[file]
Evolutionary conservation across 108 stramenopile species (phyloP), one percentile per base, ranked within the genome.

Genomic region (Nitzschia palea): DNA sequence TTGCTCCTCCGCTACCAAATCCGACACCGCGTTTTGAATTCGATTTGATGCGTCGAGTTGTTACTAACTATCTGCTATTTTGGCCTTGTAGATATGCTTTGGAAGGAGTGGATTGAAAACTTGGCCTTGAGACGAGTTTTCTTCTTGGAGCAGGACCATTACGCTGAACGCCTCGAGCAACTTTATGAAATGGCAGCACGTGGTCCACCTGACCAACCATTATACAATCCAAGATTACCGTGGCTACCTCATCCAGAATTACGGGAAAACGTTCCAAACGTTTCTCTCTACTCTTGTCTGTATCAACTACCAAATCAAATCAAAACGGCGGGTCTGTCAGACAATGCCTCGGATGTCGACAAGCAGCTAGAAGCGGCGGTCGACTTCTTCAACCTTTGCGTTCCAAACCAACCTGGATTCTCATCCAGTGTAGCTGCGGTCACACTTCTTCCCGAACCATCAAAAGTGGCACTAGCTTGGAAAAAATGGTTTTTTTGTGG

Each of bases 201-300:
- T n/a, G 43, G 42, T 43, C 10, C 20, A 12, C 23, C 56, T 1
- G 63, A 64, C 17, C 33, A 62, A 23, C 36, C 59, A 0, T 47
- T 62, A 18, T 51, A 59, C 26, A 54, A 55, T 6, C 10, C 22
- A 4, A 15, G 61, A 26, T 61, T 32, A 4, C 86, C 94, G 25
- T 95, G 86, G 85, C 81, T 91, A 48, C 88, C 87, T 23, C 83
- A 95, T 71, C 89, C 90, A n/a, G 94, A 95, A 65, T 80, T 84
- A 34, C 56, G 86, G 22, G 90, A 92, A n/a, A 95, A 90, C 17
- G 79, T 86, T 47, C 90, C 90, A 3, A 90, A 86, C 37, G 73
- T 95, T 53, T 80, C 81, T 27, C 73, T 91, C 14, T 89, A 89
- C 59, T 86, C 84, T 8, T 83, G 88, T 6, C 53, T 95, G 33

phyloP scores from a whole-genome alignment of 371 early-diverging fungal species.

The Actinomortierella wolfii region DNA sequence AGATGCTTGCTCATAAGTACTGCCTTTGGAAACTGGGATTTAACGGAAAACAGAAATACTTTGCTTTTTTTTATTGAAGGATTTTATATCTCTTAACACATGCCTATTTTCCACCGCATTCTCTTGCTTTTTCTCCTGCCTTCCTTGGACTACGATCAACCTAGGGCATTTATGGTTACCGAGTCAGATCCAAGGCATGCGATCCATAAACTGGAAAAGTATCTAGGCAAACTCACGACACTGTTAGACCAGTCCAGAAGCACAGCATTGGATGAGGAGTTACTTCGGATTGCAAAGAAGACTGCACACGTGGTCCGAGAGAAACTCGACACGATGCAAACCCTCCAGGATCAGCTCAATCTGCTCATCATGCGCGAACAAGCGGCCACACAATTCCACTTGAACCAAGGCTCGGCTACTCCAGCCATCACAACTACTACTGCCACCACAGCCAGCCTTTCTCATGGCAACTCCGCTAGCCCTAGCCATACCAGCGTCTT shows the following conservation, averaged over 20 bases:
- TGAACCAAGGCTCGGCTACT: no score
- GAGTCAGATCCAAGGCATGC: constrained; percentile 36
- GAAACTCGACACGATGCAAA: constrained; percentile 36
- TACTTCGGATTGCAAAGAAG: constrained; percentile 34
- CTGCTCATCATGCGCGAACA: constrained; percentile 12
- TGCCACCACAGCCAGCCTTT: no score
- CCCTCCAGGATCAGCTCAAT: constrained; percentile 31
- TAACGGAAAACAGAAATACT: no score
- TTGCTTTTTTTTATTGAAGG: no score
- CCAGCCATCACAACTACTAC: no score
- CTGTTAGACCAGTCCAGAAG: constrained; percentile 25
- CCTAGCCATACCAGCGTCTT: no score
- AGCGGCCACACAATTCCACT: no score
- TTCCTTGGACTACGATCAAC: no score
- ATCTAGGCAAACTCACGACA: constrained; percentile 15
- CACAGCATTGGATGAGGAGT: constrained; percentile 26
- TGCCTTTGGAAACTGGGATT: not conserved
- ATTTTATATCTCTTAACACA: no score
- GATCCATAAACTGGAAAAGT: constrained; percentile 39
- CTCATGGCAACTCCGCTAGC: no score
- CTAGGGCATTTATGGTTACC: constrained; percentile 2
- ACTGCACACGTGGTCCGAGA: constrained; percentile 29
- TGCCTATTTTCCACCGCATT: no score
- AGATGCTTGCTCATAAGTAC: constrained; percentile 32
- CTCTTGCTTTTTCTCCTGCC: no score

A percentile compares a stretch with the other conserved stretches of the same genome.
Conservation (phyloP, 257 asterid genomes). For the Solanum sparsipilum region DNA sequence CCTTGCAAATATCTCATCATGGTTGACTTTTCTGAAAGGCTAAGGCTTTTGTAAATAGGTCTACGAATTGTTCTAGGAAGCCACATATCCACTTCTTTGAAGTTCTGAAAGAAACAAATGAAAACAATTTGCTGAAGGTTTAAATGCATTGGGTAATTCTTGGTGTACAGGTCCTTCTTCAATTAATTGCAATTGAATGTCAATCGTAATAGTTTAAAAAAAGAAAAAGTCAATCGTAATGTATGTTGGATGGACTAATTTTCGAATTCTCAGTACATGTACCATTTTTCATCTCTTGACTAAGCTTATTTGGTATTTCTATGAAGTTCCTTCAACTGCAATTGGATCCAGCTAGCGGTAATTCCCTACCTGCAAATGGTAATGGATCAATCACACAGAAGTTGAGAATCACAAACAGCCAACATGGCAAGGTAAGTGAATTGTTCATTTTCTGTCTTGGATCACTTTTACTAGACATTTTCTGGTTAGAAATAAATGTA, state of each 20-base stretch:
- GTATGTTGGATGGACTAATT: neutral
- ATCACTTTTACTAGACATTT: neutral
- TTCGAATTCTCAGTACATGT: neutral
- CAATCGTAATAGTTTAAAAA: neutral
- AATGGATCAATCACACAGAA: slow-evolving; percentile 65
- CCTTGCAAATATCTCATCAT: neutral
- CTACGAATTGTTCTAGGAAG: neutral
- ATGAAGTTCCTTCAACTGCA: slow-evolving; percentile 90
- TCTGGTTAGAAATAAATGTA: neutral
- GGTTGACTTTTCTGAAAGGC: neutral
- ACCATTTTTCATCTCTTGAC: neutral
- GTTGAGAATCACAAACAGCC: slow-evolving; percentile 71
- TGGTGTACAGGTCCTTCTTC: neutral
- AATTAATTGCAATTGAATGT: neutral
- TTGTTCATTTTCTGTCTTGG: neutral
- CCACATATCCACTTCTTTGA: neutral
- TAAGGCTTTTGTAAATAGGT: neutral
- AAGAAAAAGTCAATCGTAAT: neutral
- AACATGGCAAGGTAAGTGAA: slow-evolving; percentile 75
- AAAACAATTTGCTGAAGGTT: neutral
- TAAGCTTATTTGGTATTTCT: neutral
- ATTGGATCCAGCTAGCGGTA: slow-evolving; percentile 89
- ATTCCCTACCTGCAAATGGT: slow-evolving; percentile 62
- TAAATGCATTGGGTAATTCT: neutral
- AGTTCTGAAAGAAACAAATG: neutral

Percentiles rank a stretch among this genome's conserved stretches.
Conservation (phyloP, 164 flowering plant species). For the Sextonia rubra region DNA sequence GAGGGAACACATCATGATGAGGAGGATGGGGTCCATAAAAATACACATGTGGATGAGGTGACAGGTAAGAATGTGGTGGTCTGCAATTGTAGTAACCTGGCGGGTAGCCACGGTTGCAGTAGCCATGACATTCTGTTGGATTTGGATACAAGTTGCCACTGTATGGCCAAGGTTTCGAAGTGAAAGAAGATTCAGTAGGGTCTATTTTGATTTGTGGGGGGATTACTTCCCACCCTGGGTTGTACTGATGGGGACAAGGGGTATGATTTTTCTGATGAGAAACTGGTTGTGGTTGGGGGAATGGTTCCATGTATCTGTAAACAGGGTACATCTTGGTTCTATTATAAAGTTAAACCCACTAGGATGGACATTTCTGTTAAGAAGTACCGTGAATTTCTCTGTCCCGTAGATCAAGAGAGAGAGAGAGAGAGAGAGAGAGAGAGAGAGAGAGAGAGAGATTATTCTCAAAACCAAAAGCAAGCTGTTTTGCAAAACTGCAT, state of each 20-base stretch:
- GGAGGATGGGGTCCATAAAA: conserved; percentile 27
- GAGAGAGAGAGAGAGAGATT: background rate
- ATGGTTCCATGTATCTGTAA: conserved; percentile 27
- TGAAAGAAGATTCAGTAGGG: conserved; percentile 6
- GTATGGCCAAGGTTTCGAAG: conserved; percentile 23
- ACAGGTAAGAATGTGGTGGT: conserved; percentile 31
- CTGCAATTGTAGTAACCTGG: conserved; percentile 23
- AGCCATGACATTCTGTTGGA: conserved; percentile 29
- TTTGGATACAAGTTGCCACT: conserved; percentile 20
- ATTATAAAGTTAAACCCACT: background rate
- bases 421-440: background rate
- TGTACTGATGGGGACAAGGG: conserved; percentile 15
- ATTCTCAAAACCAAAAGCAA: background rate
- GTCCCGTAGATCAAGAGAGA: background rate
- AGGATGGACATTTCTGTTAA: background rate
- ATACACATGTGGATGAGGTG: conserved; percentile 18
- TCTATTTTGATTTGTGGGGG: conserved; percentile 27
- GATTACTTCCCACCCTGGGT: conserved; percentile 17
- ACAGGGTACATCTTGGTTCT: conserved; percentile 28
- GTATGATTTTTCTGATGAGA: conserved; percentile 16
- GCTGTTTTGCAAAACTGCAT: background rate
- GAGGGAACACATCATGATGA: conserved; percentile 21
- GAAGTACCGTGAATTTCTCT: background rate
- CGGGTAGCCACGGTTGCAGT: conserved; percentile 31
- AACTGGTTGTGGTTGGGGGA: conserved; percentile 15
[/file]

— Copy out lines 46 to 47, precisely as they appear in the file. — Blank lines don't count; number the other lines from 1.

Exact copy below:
- CAATCGTAATAGTTTAAAAA: neutral
- AATGGATCAATCACACAGAA: slow-evolving; percentile 65